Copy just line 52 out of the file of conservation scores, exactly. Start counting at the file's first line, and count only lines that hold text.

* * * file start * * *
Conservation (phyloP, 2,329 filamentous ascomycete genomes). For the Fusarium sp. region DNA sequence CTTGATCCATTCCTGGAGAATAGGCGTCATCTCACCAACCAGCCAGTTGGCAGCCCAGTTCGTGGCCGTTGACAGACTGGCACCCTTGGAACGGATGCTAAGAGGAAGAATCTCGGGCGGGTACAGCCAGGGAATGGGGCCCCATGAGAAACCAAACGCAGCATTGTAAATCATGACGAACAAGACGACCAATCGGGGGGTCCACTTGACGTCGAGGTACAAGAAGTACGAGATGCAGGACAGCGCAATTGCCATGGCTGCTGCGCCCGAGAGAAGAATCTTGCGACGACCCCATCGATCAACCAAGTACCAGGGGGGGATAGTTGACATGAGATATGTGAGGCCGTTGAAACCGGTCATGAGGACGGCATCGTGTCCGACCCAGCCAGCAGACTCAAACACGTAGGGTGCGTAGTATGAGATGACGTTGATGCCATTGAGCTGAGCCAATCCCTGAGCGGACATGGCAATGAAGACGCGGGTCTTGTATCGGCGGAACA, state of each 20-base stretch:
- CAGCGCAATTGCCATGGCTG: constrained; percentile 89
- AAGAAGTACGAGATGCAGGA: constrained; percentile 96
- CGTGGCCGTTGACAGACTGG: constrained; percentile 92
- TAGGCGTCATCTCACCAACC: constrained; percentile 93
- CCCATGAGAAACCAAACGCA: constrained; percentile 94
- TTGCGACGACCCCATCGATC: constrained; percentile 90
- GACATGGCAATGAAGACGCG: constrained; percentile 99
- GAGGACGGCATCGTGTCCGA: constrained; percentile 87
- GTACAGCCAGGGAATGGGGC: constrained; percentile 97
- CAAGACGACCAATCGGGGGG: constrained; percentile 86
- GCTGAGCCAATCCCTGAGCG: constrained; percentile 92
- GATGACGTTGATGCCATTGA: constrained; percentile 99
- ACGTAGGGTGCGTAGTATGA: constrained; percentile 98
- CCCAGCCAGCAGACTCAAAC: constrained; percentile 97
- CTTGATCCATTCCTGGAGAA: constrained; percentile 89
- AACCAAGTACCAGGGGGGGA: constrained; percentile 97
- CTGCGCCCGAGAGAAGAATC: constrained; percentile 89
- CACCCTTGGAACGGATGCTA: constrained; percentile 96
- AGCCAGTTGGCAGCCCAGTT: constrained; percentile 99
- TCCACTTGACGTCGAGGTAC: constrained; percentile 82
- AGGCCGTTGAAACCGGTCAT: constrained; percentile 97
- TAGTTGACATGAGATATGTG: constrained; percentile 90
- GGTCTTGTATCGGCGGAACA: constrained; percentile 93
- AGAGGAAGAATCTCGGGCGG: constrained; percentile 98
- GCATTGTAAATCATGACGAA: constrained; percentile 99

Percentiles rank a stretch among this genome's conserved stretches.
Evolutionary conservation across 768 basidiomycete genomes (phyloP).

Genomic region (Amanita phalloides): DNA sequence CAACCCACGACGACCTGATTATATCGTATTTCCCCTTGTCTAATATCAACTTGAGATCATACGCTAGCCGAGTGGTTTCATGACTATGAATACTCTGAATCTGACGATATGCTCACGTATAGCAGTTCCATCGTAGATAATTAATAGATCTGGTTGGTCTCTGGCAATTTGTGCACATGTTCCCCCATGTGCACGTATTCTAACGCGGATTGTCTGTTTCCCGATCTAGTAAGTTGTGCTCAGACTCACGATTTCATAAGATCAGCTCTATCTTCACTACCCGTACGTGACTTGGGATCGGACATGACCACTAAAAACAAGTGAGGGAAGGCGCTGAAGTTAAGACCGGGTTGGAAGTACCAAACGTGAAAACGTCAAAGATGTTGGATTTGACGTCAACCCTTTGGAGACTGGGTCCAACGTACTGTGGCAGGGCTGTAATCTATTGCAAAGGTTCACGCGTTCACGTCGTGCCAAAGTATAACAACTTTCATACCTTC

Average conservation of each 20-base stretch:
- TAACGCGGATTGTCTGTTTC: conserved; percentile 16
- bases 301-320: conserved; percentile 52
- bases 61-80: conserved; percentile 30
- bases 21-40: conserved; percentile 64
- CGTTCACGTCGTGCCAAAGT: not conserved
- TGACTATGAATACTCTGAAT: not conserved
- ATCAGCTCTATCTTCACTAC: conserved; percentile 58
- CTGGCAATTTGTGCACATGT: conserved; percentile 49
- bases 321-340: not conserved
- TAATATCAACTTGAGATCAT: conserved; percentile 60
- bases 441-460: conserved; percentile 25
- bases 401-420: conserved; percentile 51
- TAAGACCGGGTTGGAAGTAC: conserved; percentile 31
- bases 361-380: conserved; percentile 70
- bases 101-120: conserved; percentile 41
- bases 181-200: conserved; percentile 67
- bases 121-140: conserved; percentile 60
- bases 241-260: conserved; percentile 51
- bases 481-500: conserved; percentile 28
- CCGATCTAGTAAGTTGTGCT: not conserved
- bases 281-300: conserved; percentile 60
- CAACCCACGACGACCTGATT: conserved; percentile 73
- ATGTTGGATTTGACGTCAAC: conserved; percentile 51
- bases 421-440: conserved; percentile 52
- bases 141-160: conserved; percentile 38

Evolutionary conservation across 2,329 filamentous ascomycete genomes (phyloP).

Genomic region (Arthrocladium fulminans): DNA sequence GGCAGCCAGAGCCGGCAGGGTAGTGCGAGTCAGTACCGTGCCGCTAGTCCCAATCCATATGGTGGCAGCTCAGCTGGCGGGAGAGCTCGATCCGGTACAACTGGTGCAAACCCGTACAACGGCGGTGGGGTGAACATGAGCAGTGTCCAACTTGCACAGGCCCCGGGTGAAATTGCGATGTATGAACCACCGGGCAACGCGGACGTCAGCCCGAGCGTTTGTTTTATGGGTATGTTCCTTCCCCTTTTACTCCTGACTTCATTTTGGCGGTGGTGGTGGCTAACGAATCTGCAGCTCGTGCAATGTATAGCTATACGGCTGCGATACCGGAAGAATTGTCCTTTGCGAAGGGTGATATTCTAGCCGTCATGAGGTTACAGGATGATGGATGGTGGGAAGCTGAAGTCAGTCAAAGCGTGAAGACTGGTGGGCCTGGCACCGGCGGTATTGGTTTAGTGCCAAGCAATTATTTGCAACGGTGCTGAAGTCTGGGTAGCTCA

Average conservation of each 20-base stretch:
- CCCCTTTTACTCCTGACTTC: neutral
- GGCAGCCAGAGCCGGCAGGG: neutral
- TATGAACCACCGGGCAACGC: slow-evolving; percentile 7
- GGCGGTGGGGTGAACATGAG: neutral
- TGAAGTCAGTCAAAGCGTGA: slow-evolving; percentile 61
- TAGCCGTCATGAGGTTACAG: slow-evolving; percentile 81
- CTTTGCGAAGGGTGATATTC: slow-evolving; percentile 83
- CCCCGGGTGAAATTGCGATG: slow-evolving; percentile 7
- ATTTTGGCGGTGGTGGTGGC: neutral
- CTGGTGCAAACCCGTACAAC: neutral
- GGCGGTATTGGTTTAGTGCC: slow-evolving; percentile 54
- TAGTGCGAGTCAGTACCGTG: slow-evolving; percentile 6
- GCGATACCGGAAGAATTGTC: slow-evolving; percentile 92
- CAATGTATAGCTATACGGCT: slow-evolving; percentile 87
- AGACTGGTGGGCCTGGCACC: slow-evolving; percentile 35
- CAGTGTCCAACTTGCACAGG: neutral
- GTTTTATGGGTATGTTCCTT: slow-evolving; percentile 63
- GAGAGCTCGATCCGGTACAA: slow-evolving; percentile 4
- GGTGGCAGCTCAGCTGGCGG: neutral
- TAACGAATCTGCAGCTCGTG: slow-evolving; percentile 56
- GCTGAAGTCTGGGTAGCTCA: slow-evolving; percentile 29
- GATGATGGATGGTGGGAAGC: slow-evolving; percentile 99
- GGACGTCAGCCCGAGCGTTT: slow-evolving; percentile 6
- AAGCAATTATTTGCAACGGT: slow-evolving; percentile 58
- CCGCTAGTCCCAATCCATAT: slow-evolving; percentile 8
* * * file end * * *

- CAACCCACGACGACCTGATT: conserved; percentile 73